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Asking a question can save a life
Posted On: November 05, 2019

By Maria Woldt for WCO

There is a stigma surrounding mental health, and farmers and farm service providers can be somewhat dismissive of the topic. 

As farmers, we often have the mindset that hard work fixes everything. But when someone is experiencing chronic, long-term stress, just “working harder” isn’t going to fix the problem.

Farmer suicide is on the rise according to the Centers for Disease Control. The cause is somewhat nuanced. White, middle-aged males are at highest risk for suicide according to the Foundation for Suicide Prevention. Combine that with the reality that rural areas have less access to mental health resources, overall health factors are lower and rural populations make less money. A Johns Hopkins study found that more people own guns in rural areas. Access to firearms means that a suicide attempt is more likely to be fatal. Six in 10 gun owners are male according to a Pew Research study.

Let’s unpack these statistics:

  • White, middle-aged males
  • Rural areas with less access to mental health resources
  • Financial stress
  • Access to firearms

Add several consecutive years of low commodity prices, 18 months of bad weather, hectic work schedule and other risk factors like lack of sleep, and you have a recipe for increased stress.

I recently read an op-ed by Gordon Speirs, a respected dairy farmer from Brillion, Wis. As he described the weather over that last 18 months, I couldn’t help but feel like stress is only going to increase. 

Your clients share things with you that they don’t even tell their family. You do your best to listen, you check in regularly with them and you might even help them out in some way. In your role as a trusted service provider, do you know what you might do if someone gave you a warning sign that they were considering suicide?   

As an organization, and as friends, we can’t continue to put this topic on the back burner. The risk factors described here apply to most custom farmers too.

Earlier this month, I attended a QPR training organized by Dane County UW Extension. QPR stands for Question, Persuade and Refer — three simple steps anyone can learn to help save a life from suicide. This type of training is not for health care professionals, it’s for ordinary people like you and me. It’s not intended to be a form of counseling or treatment, it is intended to offer hope through positive action.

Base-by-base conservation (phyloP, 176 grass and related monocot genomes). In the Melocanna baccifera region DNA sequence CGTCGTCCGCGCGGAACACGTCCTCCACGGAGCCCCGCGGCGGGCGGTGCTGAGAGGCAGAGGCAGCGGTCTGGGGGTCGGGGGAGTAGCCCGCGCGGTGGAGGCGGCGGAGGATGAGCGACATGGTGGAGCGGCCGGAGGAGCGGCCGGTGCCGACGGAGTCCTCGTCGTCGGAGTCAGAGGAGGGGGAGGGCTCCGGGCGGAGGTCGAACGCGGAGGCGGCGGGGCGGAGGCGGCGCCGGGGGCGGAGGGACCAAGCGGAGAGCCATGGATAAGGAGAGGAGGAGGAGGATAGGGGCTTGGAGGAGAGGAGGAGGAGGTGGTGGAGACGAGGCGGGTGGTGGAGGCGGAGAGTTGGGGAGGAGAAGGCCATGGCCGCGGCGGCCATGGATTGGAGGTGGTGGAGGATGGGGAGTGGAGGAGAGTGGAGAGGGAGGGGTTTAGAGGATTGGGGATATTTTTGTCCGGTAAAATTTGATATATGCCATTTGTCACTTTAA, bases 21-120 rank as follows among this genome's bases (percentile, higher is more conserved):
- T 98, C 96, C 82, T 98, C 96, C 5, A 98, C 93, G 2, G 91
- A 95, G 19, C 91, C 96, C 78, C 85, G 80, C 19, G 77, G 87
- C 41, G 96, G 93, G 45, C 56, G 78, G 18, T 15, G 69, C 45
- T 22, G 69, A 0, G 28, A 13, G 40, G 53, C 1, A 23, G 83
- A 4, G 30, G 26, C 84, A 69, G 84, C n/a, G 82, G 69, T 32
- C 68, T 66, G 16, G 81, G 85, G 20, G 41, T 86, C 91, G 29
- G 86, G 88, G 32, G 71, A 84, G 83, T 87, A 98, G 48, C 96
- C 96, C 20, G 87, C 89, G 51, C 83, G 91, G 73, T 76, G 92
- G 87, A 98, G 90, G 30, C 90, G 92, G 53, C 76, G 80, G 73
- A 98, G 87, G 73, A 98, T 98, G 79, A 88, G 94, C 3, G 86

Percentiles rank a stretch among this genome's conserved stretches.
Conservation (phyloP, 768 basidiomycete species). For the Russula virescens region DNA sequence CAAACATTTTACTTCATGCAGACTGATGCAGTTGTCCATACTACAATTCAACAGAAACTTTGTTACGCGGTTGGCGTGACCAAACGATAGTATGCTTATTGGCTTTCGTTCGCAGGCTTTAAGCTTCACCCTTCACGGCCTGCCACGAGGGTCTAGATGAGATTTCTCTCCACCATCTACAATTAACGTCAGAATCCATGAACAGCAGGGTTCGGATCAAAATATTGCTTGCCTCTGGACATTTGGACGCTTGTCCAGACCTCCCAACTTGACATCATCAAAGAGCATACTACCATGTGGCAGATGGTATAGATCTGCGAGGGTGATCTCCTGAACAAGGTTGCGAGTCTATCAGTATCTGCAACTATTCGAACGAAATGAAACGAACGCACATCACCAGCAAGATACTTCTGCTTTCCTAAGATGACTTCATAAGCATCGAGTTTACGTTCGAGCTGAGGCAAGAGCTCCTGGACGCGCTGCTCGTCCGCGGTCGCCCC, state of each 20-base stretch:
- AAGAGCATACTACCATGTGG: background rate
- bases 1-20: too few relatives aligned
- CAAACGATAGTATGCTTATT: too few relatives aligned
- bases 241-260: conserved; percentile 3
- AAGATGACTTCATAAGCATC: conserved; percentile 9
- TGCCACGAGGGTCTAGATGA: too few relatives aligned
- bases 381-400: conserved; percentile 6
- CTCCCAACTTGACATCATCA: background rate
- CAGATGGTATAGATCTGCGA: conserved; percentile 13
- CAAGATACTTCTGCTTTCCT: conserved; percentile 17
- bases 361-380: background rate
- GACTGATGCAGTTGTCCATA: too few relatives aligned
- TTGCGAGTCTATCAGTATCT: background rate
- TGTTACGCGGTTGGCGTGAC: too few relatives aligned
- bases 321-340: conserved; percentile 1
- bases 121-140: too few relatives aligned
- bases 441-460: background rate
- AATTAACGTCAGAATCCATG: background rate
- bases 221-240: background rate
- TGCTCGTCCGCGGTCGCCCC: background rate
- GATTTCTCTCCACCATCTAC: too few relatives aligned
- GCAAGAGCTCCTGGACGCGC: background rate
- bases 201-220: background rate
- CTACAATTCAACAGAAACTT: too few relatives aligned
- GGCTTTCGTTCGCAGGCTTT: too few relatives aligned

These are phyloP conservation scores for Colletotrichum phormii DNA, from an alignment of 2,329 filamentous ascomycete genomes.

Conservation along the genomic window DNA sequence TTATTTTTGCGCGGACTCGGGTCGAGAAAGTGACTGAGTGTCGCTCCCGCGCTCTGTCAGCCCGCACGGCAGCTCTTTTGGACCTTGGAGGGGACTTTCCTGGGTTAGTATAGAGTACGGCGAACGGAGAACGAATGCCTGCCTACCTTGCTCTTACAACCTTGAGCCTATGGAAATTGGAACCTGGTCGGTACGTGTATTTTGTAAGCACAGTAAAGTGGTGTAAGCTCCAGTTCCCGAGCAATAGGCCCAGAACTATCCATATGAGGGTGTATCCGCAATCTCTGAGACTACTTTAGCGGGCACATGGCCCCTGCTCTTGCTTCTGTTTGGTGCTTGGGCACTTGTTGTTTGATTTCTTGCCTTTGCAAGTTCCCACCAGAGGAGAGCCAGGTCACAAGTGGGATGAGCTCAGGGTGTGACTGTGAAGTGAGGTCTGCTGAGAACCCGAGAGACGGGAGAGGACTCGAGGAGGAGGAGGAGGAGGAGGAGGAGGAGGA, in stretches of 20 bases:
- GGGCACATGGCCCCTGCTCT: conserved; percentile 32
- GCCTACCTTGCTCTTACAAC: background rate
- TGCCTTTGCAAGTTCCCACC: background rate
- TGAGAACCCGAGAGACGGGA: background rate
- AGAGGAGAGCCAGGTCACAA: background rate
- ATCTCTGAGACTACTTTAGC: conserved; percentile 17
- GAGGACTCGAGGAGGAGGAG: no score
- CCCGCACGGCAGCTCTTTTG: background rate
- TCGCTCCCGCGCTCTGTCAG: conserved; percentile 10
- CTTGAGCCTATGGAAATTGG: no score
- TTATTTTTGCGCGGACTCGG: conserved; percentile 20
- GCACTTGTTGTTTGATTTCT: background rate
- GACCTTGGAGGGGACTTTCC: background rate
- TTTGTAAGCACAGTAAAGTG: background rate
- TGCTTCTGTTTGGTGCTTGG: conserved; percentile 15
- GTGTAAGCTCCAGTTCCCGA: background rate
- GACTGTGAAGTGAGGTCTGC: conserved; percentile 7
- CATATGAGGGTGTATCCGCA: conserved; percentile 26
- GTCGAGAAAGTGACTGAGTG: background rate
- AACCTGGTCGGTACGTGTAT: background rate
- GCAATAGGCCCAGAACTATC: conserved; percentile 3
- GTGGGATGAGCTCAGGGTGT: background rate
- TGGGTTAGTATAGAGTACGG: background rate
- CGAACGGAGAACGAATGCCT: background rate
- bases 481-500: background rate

Just like you have safety meetings for your business, including CPR, the Heimlich Maneuver, and lock out, tag out, staff members trained in QPR learn how to recognize the warning signs of a suicide crisis. 

As you know from WCO’s Safety Certification program, insurance companies feel strongly about occupational safety and health training  because it has proven effective in reducing incident rates. Businesses with fewer incidents are lower risk for insurance providers. Insurance companies are often willing to offer discounts to WCO members who become safety certified and embrace the content of the safety certification program. 

Experts in QPR suggest that one in four people should be trained in basic QPR principles for suicide prevention. This means that at least one person on your staff should be trained in QPR and the information should be included in your overall safety training best practices. 

If the promise of an insurance discount encourages more operators to consider embracing the QPR method, that’s great! Suicide, like a heart attack, is rare, but it takes training hundreds to save the life of one.

This year at Symposium, we have invited Jeff Ditzenberger to speak about stress and the stigma that surrounds farmers and mental health. Jeff is a farmer and veteran, and has a unique way of connecting to his audience through personal stories. I encourage you to attend his session and listen to his message. Jeff’s session at Symposium will be an introduction to this topic, and if there is interest, WCO and Jeff will host a full QPR training as part of the WCO Certification Program in 2020.

Did you know that almost all efforts to persuade someone to live instead of attempting suicide are met with agreement and relief? You can prevent suicide by asking questions and planting the seeds of hope.  See you all in February at Symposium.


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